The river has been turned into a ribbon. I could just as easily have said the river rippled past ‘like’ a honey-colored ribbon, and would then have had a simile instead of a metaphor, that’s how close similes and metaphors are to each other. How do you know which to use? It comes down to nuance – the rhythm of the sentence, the slight difference in meaning, the way the words you use sound together. Whether you create a simile or a metaphor is up to you.

In a sustained metaphor, you simply take the metaphor a bit further by continuing to describe the river as a ribbon.

My pole dangles loosely in my hand as the river ripples past, a honey-colored ribbon wending its way to the sea. It twists and turns, tying the landscape into a neat, square package.

You could go on and on as long as you can make the metaphor work. But be careful. The further you take the metaphor, the less impact it tends to have. It can easily turn into overkill and purple prose.

A mixed metaphor is a metaphor gone bad. It’s saying the river was a ribbon and then going on and saying the ribbon was doing something a ribbon would never do. Or it might compare that ribbon to something totally unrelated.

My pole dangles loosely in my hand as the river ripples past, a honey-colored ribbon glowing with the fire of a burning furnace.

The metaphor doesn’t work because I turned my river into a ribbon, and then described the color, rather than the ribbon. I didn’t describe the thing I turned my river into. And a fiery furnace has nothing to do with a river or ribbon. I’ve created two metaphors that don’t relate. I’m comparing apples and oranges.


Analogy is very much like simile and metaphor, and is really just another form of a sustained metaphor. While the sustained metaphor carries on the idea of a river being like a ribbon, it’s a poetical comparison, a way to describe something. The analogy tends to lean toward explanation, to making something clear by comparing it to something else. Here are two excerpts from the same story where I used analogy.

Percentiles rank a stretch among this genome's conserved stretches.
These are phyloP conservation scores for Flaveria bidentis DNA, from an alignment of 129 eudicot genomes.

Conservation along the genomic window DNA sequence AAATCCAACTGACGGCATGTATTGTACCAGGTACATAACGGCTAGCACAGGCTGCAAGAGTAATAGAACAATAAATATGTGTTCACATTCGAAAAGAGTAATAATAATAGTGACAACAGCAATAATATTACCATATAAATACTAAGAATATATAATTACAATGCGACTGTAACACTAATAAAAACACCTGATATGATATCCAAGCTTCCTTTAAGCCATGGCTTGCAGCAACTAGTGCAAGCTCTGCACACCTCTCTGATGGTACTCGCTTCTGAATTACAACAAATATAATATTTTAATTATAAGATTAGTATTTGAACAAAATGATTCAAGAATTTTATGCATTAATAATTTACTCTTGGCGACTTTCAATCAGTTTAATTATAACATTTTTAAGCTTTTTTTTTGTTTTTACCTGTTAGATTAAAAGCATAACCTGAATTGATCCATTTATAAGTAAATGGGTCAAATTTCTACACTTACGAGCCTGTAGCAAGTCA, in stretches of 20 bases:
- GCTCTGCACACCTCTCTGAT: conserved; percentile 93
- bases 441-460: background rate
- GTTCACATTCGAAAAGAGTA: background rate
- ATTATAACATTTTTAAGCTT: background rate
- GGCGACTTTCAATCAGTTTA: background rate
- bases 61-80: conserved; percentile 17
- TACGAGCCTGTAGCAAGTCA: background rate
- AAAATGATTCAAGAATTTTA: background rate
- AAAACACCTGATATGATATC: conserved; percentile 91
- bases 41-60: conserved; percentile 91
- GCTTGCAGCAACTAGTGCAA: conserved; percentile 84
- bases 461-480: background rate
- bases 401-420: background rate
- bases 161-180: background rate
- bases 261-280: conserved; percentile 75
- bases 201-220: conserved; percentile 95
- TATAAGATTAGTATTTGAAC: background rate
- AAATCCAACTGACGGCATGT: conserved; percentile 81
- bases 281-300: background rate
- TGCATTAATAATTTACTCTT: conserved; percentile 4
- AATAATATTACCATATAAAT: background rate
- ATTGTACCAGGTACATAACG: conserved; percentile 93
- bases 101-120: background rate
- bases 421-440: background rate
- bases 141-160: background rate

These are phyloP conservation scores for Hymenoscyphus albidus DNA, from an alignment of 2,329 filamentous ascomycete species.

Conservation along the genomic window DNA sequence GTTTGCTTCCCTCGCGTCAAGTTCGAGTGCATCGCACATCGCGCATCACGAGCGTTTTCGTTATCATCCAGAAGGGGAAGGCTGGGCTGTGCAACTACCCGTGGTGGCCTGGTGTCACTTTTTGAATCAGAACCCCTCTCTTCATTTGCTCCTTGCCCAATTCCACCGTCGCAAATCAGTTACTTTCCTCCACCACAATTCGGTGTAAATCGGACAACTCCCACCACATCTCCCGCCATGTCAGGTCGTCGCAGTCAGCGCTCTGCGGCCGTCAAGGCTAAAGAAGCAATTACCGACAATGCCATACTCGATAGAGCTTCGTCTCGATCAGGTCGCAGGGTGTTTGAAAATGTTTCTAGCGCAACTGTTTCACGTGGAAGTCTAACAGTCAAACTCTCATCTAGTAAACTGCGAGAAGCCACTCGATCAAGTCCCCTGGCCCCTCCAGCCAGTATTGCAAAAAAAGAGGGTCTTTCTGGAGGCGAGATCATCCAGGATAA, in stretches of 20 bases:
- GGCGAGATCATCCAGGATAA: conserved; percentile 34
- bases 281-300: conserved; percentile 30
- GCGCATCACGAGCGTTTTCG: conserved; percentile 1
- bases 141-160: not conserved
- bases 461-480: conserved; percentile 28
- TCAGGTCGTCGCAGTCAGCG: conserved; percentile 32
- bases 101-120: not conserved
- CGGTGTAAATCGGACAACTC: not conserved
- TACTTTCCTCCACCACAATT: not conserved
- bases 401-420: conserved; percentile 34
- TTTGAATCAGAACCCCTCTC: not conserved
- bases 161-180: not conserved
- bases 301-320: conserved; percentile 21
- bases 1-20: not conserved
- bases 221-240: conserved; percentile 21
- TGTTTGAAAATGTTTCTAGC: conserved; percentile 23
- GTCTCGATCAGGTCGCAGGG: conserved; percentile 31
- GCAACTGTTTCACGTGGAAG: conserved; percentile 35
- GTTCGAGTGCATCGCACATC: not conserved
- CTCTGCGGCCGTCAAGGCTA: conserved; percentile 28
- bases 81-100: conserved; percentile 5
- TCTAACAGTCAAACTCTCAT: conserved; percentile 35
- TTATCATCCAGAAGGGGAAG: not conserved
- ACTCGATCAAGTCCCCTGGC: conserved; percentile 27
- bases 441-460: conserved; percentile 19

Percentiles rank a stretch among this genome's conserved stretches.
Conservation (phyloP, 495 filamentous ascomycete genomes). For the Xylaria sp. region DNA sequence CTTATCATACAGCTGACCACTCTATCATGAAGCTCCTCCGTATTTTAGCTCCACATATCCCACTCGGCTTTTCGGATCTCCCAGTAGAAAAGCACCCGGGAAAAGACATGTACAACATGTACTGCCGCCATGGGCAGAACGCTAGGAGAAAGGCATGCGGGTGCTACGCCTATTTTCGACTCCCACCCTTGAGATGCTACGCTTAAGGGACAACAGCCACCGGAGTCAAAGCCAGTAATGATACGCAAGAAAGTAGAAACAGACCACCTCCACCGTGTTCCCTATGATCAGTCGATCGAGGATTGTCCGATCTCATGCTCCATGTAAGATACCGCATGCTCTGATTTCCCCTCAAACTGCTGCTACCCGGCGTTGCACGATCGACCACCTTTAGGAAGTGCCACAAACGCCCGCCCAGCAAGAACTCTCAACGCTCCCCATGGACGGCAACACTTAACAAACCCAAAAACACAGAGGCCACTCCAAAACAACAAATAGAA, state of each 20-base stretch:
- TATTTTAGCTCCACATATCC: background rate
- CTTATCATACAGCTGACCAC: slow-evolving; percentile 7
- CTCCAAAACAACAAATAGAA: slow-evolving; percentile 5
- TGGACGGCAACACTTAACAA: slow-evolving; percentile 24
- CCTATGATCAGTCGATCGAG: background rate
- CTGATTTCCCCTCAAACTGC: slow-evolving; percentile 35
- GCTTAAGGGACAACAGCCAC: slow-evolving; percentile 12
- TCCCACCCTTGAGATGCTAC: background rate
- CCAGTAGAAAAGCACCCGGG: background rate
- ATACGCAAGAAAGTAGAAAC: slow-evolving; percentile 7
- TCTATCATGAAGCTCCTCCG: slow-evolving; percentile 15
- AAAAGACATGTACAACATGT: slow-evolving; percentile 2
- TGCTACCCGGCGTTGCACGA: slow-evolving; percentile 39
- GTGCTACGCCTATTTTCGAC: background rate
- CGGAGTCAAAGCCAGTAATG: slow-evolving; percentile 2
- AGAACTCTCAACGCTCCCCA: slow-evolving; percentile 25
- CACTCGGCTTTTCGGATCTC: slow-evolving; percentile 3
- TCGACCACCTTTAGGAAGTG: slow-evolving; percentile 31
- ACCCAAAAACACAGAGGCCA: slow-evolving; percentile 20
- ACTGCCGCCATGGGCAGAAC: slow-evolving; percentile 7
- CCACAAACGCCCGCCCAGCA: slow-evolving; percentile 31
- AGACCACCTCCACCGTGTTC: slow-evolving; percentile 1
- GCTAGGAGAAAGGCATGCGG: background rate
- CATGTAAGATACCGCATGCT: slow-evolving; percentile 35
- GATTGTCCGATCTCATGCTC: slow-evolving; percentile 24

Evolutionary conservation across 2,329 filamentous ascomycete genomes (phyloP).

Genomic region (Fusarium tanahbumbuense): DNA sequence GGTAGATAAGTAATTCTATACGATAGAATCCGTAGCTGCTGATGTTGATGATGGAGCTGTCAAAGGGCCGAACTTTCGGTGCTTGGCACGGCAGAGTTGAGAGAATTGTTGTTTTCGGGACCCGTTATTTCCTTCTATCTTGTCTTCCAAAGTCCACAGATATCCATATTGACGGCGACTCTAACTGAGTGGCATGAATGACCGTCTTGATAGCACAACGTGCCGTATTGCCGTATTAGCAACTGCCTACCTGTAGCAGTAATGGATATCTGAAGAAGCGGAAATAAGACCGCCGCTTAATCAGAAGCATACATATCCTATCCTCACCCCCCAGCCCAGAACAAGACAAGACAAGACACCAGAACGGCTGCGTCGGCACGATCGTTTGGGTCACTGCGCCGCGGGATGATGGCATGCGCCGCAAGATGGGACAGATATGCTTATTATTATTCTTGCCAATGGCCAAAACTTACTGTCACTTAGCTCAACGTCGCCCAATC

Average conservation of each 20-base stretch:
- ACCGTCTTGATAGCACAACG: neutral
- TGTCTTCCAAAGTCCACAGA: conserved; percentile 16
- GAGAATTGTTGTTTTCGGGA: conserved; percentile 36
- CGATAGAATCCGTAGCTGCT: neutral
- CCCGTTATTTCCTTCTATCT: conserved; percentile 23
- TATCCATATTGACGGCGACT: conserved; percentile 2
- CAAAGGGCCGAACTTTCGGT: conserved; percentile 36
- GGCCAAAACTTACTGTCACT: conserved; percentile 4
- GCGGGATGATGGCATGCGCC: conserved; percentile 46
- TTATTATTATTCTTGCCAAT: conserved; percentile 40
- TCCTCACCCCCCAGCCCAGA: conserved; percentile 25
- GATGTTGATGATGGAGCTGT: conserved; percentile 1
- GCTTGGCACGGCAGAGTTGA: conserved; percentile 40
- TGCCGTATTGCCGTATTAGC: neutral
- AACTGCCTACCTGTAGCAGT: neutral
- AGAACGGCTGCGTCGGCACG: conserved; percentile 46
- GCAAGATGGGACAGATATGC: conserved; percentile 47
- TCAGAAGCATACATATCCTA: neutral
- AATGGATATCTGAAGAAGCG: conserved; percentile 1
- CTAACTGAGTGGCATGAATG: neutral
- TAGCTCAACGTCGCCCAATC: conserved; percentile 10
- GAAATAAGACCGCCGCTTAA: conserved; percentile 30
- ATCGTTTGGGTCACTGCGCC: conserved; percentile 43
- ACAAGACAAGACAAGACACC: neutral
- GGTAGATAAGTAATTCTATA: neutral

The doctor is trying to explain mental illness to an 11 year old.

“The mentally ill are a bit like the alligator,” Dr. Wentworth said. “Ugly, difficult, and unpredictable. Some are even prone to snap.”

In the next scene, the MC has to decide what kind of relationship she wants to have with her mentally unstable mother. The Dr. is speaking.

“Do you love that old antique vase enough to pick up the pieces and glue it back together? Or, if some pieces are missing, do you value it enough to keep it anyway? Perhaps you’ll take it to a shop where they specialize in fixing things like that, or maybe you’ll stuff it in a closet on some dusty shelf where you’ll never have to look at it again. Perhaps it will have simply lost its luster and you will sweep it up and throw it away.”

The Doctor is comparing the MC’s unstable mother to a broken vase in order to help her understand her options. The point of figurative language is to help the reader see what you are saying, to make your story easier to understand. Take a look through some of your manuscripts with an eye toward the visual, and turn those words that are just telling the reader something into images she can see in her mind.

And remember, writing a story isn’t an English class and there are no tests. It doesn’t matter if you don’t remember all the terms mentioned here. It doesn’t matter if you’re not sure which is a simile and which is a metaphor. What matters is that you understand how to use them, and then, actually use them. It’s like patty-cake. You don’t have to know how to explain it, you just have to understand how to play.

Next time, we’ll look at allusion, personification, and hyperbole.


I'm Jet . . . said...

Very informative!

Andrea Murphy said...

You'd be a great teacher, Barb.

Karin Huxman - Romance Author said...

This was a great piece. Thanks for posting it.